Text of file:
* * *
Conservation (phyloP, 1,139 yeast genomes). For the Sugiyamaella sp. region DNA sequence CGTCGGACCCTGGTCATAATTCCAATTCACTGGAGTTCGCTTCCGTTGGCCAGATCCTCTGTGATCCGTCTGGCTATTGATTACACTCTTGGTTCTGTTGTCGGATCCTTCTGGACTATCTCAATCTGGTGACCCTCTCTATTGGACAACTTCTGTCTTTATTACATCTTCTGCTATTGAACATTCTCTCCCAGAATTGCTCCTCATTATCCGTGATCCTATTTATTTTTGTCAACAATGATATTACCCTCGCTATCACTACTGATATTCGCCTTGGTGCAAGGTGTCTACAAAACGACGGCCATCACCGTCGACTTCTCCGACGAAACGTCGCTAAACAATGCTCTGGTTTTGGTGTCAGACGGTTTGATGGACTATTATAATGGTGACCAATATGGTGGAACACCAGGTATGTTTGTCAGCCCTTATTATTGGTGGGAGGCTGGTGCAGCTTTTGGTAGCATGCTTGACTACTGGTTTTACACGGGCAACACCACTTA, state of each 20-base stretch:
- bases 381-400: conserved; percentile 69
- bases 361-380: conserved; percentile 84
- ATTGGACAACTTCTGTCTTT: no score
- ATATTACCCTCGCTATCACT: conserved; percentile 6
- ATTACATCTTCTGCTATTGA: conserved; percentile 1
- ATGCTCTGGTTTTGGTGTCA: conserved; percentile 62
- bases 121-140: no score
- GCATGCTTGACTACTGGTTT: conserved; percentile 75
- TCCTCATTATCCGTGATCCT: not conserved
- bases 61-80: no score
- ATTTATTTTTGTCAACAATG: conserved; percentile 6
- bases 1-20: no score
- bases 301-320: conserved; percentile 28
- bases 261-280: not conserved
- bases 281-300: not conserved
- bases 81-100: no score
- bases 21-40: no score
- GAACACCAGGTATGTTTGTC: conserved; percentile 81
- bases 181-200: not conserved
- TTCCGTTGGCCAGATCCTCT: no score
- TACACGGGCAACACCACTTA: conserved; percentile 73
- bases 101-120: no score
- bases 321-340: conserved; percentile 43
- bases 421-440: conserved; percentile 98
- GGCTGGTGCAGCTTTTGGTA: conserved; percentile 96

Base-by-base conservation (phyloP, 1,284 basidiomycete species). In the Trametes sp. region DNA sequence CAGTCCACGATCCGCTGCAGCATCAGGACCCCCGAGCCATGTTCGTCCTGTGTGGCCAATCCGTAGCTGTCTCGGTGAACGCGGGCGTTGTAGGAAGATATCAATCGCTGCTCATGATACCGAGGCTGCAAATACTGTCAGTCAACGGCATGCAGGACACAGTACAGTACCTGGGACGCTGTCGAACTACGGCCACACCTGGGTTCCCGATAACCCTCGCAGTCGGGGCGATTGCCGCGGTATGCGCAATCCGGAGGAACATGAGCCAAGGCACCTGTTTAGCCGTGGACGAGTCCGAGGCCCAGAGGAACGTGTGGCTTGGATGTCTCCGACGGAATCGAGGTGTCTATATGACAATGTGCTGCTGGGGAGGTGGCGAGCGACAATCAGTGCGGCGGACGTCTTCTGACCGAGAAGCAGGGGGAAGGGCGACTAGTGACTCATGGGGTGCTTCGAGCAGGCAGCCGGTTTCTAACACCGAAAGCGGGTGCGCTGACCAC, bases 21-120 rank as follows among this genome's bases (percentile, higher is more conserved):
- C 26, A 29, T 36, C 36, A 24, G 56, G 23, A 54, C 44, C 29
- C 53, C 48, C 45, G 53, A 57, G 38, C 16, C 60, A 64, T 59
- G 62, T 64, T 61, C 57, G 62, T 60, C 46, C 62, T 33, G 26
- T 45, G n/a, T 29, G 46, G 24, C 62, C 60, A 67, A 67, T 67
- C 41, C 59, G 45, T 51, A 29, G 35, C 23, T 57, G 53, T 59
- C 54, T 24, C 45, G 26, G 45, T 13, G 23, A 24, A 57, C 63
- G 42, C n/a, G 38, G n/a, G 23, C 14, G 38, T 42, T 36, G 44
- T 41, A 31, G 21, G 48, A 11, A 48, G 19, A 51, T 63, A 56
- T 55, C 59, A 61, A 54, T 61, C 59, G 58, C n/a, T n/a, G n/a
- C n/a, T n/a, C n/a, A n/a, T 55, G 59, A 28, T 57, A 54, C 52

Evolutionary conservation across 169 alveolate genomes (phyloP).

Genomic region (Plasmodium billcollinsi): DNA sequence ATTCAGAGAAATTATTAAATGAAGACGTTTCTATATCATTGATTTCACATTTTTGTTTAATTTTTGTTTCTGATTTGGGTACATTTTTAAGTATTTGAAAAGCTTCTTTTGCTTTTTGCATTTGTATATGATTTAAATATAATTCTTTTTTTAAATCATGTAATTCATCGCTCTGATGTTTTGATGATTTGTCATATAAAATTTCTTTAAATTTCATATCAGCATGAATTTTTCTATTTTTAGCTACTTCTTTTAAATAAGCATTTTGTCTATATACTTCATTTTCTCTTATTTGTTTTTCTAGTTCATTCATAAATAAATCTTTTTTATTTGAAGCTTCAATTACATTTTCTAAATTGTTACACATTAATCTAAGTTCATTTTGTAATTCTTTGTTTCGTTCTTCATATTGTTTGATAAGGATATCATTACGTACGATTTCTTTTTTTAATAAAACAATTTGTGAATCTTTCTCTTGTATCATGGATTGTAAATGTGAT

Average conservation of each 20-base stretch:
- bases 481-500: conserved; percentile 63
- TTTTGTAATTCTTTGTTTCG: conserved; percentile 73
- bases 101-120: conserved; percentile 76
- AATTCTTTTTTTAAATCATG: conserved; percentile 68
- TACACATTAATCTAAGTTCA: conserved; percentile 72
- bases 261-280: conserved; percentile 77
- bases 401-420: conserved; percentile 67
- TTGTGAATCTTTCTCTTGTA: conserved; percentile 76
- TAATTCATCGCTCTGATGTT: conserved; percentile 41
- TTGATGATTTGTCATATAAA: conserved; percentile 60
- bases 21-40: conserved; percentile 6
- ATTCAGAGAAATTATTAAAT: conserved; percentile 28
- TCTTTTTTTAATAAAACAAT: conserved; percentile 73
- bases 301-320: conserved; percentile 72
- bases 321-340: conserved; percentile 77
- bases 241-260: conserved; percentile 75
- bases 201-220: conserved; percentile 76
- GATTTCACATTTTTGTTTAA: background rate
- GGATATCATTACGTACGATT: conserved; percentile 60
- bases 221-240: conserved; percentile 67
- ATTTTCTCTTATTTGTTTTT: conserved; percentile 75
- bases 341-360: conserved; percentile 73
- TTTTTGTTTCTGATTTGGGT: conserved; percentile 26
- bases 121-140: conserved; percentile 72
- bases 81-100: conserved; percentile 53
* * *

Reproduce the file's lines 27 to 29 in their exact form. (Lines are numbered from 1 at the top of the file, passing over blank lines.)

Base-by-base conservation (phyloP, 1,284 basidiomycete species). In the Trametes sp. region DNA sequence CAGTCCACGATCCGCTGCAGCATCAGGACCCCCGAGCCATGTTCGTCCTGTGTGGCCAATCCGTAGCTGTCTCGGTGAACGCGGGCGTTGTAGGAAGATATCAATCGCTGCTCATGATACCGAGGCTGCAAATACTGTCAGTCAACGGCATGCAGGACACAGTACAGTACCTGGGACGCTGTCGAACTACGGCCACACCTGGGTTCCCGATAACCCTCGCAGTCGGGGCGATTGCCGCGGTATGCGCAATCCGGAGGAACATGAGCCAAGGCACCTGTTTAGCCGTGGACGAGTCCGAGGCCCAGAGGAACGTGTGGCTTGGATGTCTCCGACGGAATCGAGGTGTCTATATGACAATGTGCTGCTGGGGAGGTGGCGAGCGACAATCAGTGCGGCGGACGTCTTCTGACCGAGAAGCAGGGGGAAGGGCGACTAGTGACTCATGGGGTGCTTCGAGCAGGCAGCCGGTTTCTAACACCGAAAGCGGGTGCGCTGACCAC, bases 21-120 rank as follows among this genome's bases (percentile, higher is more conserved):
- C 26, A 29, T 36, C 36, A 24, G 56, G 23, A 54, C 44, C 29
- C 53, C 48, C 45, G 53, A 57, G 38, C 16, C 60, A 64, T 59